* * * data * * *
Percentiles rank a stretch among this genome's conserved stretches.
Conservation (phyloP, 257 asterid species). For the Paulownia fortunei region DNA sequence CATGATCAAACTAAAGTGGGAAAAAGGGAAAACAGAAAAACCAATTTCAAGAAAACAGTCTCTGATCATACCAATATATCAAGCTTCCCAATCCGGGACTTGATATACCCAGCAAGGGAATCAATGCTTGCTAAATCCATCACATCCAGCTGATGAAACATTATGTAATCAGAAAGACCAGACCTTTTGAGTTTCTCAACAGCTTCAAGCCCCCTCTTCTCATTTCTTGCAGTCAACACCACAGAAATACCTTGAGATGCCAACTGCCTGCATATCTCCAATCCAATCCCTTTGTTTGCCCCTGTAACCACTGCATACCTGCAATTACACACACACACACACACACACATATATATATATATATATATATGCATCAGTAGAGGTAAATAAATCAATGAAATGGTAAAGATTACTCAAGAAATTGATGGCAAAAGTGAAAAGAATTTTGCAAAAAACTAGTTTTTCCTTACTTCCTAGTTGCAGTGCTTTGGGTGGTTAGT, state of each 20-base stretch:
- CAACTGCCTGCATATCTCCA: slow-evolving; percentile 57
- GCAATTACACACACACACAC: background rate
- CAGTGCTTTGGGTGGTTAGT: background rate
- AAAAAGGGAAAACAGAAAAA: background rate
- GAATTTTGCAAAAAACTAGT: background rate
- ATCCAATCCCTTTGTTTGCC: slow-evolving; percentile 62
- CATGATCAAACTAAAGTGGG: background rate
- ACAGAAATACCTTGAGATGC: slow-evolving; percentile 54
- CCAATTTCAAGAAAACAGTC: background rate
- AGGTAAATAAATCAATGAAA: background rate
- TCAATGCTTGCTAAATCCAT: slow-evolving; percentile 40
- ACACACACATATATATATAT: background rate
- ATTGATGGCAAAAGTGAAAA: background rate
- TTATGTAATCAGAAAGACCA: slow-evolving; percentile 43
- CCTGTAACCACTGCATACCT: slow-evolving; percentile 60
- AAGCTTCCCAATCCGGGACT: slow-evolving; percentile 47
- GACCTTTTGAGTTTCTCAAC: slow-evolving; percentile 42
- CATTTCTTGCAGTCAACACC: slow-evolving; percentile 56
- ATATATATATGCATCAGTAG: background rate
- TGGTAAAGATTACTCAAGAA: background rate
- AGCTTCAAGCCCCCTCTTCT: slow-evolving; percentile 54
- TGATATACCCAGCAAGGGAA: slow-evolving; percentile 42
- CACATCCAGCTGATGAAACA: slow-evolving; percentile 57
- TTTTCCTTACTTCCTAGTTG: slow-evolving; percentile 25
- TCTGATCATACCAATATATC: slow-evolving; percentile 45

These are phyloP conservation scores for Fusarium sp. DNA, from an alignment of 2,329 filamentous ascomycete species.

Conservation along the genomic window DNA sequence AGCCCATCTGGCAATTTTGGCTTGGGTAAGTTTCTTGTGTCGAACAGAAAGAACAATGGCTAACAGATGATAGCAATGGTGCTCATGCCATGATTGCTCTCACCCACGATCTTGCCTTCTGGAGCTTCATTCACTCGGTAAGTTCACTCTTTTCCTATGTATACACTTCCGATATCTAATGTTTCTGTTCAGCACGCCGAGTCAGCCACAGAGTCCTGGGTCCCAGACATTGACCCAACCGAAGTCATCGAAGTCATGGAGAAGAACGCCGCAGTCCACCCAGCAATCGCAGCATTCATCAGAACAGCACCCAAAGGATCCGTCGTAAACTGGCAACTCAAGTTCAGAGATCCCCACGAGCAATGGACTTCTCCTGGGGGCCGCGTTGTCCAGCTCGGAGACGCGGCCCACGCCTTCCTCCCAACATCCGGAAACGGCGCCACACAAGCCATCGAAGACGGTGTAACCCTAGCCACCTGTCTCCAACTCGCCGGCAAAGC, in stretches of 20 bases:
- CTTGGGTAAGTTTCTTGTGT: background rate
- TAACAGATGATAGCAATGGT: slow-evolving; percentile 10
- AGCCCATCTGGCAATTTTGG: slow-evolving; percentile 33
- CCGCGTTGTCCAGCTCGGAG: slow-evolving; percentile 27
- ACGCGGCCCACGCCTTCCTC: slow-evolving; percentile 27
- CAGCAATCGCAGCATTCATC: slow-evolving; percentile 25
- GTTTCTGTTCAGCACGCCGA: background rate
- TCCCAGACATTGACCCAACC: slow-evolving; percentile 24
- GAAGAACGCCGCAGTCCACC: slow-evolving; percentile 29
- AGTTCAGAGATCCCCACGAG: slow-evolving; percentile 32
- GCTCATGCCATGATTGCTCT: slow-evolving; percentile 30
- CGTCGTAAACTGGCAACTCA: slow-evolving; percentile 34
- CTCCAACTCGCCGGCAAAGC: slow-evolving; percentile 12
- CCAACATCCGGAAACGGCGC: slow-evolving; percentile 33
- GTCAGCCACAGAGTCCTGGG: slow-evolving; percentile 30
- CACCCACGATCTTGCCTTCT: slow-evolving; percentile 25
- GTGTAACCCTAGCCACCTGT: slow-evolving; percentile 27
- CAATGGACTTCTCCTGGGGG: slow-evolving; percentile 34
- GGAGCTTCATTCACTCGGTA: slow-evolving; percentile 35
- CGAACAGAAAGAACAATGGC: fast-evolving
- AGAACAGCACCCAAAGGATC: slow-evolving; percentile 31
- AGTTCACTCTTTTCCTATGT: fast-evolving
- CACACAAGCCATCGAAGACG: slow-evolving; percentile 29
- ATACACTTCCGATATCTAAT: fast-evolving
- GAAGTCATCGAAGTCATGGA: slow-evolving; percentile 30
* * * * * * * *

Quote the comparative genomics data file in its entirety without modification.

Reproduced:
Percentiles rank a stretch among this genome's conserved stretches.
Conservation (phyloP, 257 asterid species). For the Paulownia fortunei region DNA sequence CATGATCAAACTAAAGTGGGAAAAAGGGAAAACAGAAAAACCAATTTCAAGAAAACAGTCTCTGATCATACCAATATATCAAGCTTCCCAATCCGGGACTTGATATACCCAGCAAGGGAATCAATGCTTGCTAAATCCATCACATCCAGCTGATGAAACATTATGTAATCAGAAAGACCAGACCTTTTGAGTTTCTCAACAGCTTCAAGCCCCCTCTTCTCATTTCTTGCAGTCAACACCACAGAAATACCTTGAGATGCCAACTGCCTGCATATCTCCAATCCAATCCCTTTGTTTGCCCCTGTAACCACTGCATACCTGCAATTACACACACACACACACACACACATATATATATATATATATATATGCATCAGTAGAGGTAAATAAATCAATGAAATGGTAAAGATTACTCAAGAAATTGATGGCAAAAGTGAAAAGAATTTTGCAAAAAACTAGTTTTTCCTTACTTCCTAGTTGCAGTGCTTTGGGTGGTTAGT, state of each 20-base stretch:
- CAACTGCCTGCATATCTCCA: slow-evolving; percentile 57
- GCAATTACACACACACACAC: background rate
- CAGTGCTTTGGGTGGTTAGT: background rate
- AAAAAGGGAAAACAGAAAAA: background rate
- GAATTTTGCAAAAAACTAGT: background rate
- ATCCAATCCCTTTGTTTGCC: slow-evolving; percentile 62
- CATGATCAAACTAAAGTGGG: background rate
- ACAGAAATACCTTGAGATGC: slow-evolving; percentile 54
- CCAATTTCAAGAAAACAGTC: background rate
- AGGTAAATAAATCAATGAAA: background rate
- TCAATGCTTGCTAAATCCAT: slow-evolving; percentile 40
- ACACACACATATATATATAT: background rate
- ATTGATGGCAAAAGTGAAAA: background rate
- TTATGTAATCAGAAAGACCA: slow-evolving; percentile 43
- CCTGTAACCACTGCATACCT: slow-evolving; percentile 60
- AAGCTTCCCAATCCGGGACT: slow-evolving; percentile 47
- GACCTTTTGAGTTTCTCAAC: slow-evolving; percentile 42
- CATTTCTTGCAGTCAACACC: slow-evolving; percentile 56
- ATATATATATGCATCAGTAG: background rate
- TGGTAAAGATTACTCAAGAA: background rate
- AGCTTCAAGCCCCCTCTTCT: slow-evolving; percentile 54
- TGATATACCCAGCAAGGGAA: slow-evolving; percentile 42
- CACATCCAGCTGATGAAACA: slow-evolving; percentile 57
- TTTTCCTTACTTCCTAGTTG: slow-evolving; percentile 25
- TCTGATCATACCAATATATC: slow-evolving; percentile 45

These are phyloP conservation scores for Fusarium sp. DNA, from an alignment of 2,329 filamentous ascomycete species.

Conservation along the genomic window DNA sequence AGCCCATCTGGCAATTTTGGCTTGGGTAAGTTTCTTGTGTCGAACAGAAAGAACAATGGCTAACAGATGATAGCAATGGTGCTCATGCCATGATTGCTCTCACCCACGATCTTGCCTTCTGGAGCTTCATTCACTCGGTAAGTTCACTCTTTTCCTATGTATACACTTCCGATATCTAATGTTTCTGTTCAGCACGCCGAGTCAGCCACAGAGTCCTGGGTCCCAGACATTGACCCAACCGAAGTCATCGAAGTCATGGAGAAGAACGCCGCAGTCCACCCAGCAATCGCAGCATTCATCAGAACAGCACCCAAAGGATCCGTCGTAAACTGGCAACTCAAGTTCAGAGATCCCCACGAGCAATGGACTTCTCCTGGGGGCCGCGTTGTCCAGCTCGGAGACGCGGCCCACGCCTTCCTCCCAACATCCGGAAACGGCGCCACACAAGCCATCGAAGACGGTGTAACCCTAGCCACCTGTCTCCAACTCGCCGGCAAAGC, in stretches of 20 bases:
- CTTGGGTAAGTTTCTTGTGT: background rate
- TAACAGATGATAGCAATGGT: slow-evolving; percentile 10
- AGCCCATCTGGCAATTTTGG: slow-evolving; percentile 33
- CCGCGTTGTCCAGCTCGGAG: slow-evolving; percentile 27
- ACGCGGCCCACGCCTTCCTC: slow-evolving; percentile 27
- CAGCAATCGCAGCATTCATC: slow-evolving; percentile 25
- GTTTCTGTTCAGCACGCCGA: background rate
- TCCCAGACATTGACCCAACC: slow-evolving; percentile 24
- GAAGAACGCCGCAGTCCACC: slow-evolving; percentile 29
- AGTTCAGAGATCCCCACGAG: slow-evolving; percentile 32
- GCTCATGCCATGATTGCTCT: slow-evolving; percentile 30
- CGTCGTAAACTGGCAACTCA: slow-evolving; percentile 34
- CTCCAACTCGCCGGCAAAGC: slow-evolving; percentile 12
- CCAACATCCGGAAACGGCGC: slow-evolving; percentile 33
- GTCAGCCACAGAGTCCTGGG: slow-evolving; percentile 30
- CACCCACGATCTTGCCTTCT: slow-evolving; percentile 25
- GTGTAACCCTAGCCACCTGT: slow-evolving; percentile 27
- CAATGGACTTCTCCTGGGGG: slow-evolving; percentile 34
- GGAGCTTCATTCACTCGGTA: slow-evolving; percentile 35
- CGAACAGAAAGAACAATGGC: fast-evolving
- AGAACAGCACCCAAAGGATC: slow-evolving; percentile 31
- AGTTCACTCTTTTCCTATGT: fast-evolving
- CACACAAGCCATCGAAGACG: slow-evolving; percentile 29
- ATACACTTCCGATATCTAAT: fast-evolving
- GAAGTCATCGAAGTCATGGA: slow-evolving; percentile 30